Autumn is a magical time of year, when nature reminds us of life’s cycle and reintroduces us to the promising vacancy of winter: crisp breezes, overcast skies, and that sharp scent of the cold followed by fresh wood and pumpkin spice. In Houston we don’t have the full-fledged experience; November arrived with temperatures in the 70s and what leaves have fallen are mostly brown, overlooking the rusty shades of the northern trees. During my few years in Indiana, I fell in love with autumn–the physicality of cold Octobers, bundled walks beneath gray skies and in the remnants of lake effect gales, and canvases painted with tangerine leaves that floated at my feet as I made my way from the neighborhood cafe to campus. Now, for me, what bit of that I can collect in cities on the Gulf is very welcomed–that clean smell that comes on the breeze, promising less pollen and humidity, the overcast skies between storms, and finally cool enough temperatures to warrant a jacket, jeans, and a warm mocha without being ironic.
Even though I truly love autumn, I still find the thoughts of what follows the season a little overwhelming. The hectic sensation of needing to plan, to buy, to prepare for the holidays barrels in without warning on the tails of the cooler weather. I recognized this past year that I associate a lot of stressful emotions with the holidays: the worry of finances, the obligation to find perfect gifts, the crunch of fitting trips into tight weekends and scheduling vacation for travel. That familiar tug at my heart says this is too much and not at all how the season should feel.
It’s a season of giving, not stressing, but our society has become so consumerist that being the best gift giver is often the goal of the holiday season. Already products and stores are pushing us into the wintery mood and bringing our minds to Christmas. Our most recent purchase of Sprite came with cans decked out in snowflakes. Stores have Christmas decor and lights on display. Starbucks is already serving in their colored and winter-themed cups, but at least they had the good mind to wait until after Halloween–they didn’t hand me a green cup until November 1st. Poor Thanksgiving.
It’s difficult to give us time to process autumn and not focus on Christmas for the next two months. And I think that is where a good bit of stress builds up. The long preparation for half an hour of gift giving, hoping you’ve made the right choices, bought the right gifts, and then wondering if the recipients truly will use them or like them as much as they said they would. It’s all completely unnecessary.
In a previous post I discussed how I am trying to make personalized gifts this year in an effort to simplify and avoid the consumerist paradigm that has taken over the holiday season. I understand the rush of stores to get us into the hectic shopping mood, but I am not a store. And this year I am doing everything I can to reverse that expectation, from making personalized gifts to shopping in others’ homes. Rather than walking the stores and wondering what on the shelves might be good for someone, I’m mentally walking through people’s lives and homes–their hobbies, their daily activities, their passions–and looking for ways I can improve their lifestyles or make an activity easier or more functional for them. I am being an intentional gift giver this year.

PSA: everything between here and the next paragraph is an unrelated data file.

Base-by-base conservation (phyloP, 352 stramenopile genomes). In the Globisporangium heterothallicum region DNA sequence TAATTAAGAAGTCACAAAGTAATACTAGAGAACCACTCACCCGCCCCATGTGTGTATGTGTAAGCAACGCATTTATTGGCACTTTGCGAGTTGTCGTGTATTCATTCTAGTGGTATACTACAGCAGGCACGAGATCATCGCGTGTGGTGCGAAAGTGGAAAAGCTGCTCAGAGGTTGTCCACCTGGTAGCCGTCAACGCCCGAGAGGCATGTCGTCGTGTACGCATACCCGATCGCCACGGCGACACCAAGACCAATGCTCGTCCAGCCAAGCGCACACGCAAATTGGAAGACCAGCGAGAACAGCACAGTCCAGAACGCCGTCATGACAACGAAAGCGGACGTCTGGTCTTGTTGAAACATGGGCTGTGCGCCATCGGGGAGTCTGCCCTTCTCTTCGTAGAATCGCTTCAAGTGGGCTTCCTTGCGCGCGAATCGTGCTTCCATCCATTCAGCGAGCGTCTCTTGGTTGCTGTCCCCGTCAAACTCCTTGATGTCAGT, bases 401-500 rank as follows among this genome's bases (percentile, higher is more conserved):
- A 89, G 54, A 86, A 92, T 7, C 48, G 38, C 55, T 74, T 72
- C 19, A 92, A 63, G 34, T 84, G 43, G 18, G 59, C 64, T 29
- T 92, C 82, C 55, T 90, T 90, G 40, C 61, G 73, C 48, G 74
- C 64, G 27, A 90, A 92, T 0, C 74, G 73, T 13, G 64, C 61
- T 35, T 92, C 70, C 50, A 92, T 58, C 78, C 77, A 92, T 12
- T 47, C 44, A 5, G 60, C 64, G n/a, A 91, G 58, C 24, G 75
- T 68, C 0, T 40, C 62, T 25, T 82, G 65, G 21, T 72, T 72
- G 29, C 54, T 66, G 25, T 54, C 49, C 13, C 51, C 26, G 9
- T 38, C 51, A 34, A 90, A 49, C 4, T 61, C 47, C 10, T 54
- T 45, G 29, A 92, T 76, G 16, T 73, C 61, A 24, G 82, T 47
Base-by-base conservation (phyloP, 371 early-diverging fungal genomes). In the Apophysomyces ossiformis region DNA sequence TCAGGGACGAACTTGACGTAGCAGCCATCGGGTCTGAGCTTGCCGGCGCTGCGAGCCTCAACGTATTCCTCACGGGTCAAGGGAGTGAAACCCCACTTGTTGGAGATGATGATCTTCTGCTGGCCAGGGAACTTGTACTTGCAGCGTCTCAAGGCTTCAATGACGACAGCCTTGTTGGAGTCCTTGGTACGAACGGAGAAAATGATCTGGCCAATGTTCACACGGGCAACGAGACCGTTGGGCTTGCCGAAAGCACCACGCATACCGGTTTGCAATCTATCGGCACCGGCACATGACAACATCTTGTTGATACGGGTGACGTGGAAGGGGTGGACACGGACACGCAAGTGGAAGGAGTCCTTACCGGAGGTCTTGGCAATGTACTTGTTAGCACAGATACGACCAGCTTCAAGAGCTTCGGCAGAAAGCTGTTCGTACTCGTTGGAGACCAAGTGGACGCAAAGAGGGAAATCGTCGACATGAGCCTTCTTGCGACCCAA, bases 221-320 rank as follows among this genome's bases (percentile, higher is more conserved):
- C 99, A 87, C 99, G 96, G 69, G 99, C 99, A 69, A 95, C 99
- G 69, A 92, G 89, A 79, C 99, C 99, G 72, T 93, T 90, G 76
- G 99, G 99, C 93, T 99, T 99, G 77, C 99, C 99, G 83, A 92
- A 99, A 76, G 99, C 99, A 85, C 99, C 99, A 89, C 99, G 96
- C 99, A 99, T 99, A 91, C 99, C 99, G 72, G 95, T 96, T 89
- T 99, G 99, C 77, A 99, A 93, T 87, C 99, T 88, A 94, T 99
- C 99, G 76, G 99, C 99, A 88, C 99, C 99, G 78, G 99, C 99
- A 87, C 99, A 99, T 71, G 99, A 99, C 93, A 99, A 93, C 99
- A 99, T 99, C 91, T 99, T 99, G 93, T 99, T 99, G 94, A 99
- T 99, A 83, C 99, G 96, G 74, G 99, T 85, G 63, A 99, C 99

Along this thread, while having the do-you-have-any-gift-ideas conversation with my mother last week, she brought up the frustration of no one in my small immediate family needing anything. We all have little things we want–my partner and I have an ever-growing list of books we want to read–but we don’t need anything. Most of us have downsized and one is about to do so in the near future–we’ve all reached the point where we don’t want to buy just for the sake of giving gifts.
As a solution, my mom suggested that we only buy one gift for each other this year, one thing that a person either wants or that will help him or her in some way. It was such a simple solution but immediately felt right. This resolved so many issues: we no longer had to come up with lists of gift ideas for each other–just one gift that we know we will use, there will be less stress for shopping or making several gifts for each person, and it will cost much less in the long run. The idea fit perfectly with my goal of a simple, minimalist, and intentional Christmas!
Of course, we’re not requiring that everyone only gets one gift. I’ve already started on a few homemade ones, so a few people might have two or three small items that I put together for a single gift basket since some of the gifts are consumable (my favorite kind). Either way, it is such a wonderful idea that simplifies the process and allows us to focus on what matters–family and thoughtful gift giving.
Having already started on the gift-making process (some of which have turned out better than planned), I can say the simplification is a wonderful experience, pouring thoughtfulness into fewer gifts that I know my family will appreciate. It takes away some of that overwhelming pre-winter stress and replaces it with anticipation of a family-centered Christmas.
What are you doing to simplify your gift-giving or holidays this year?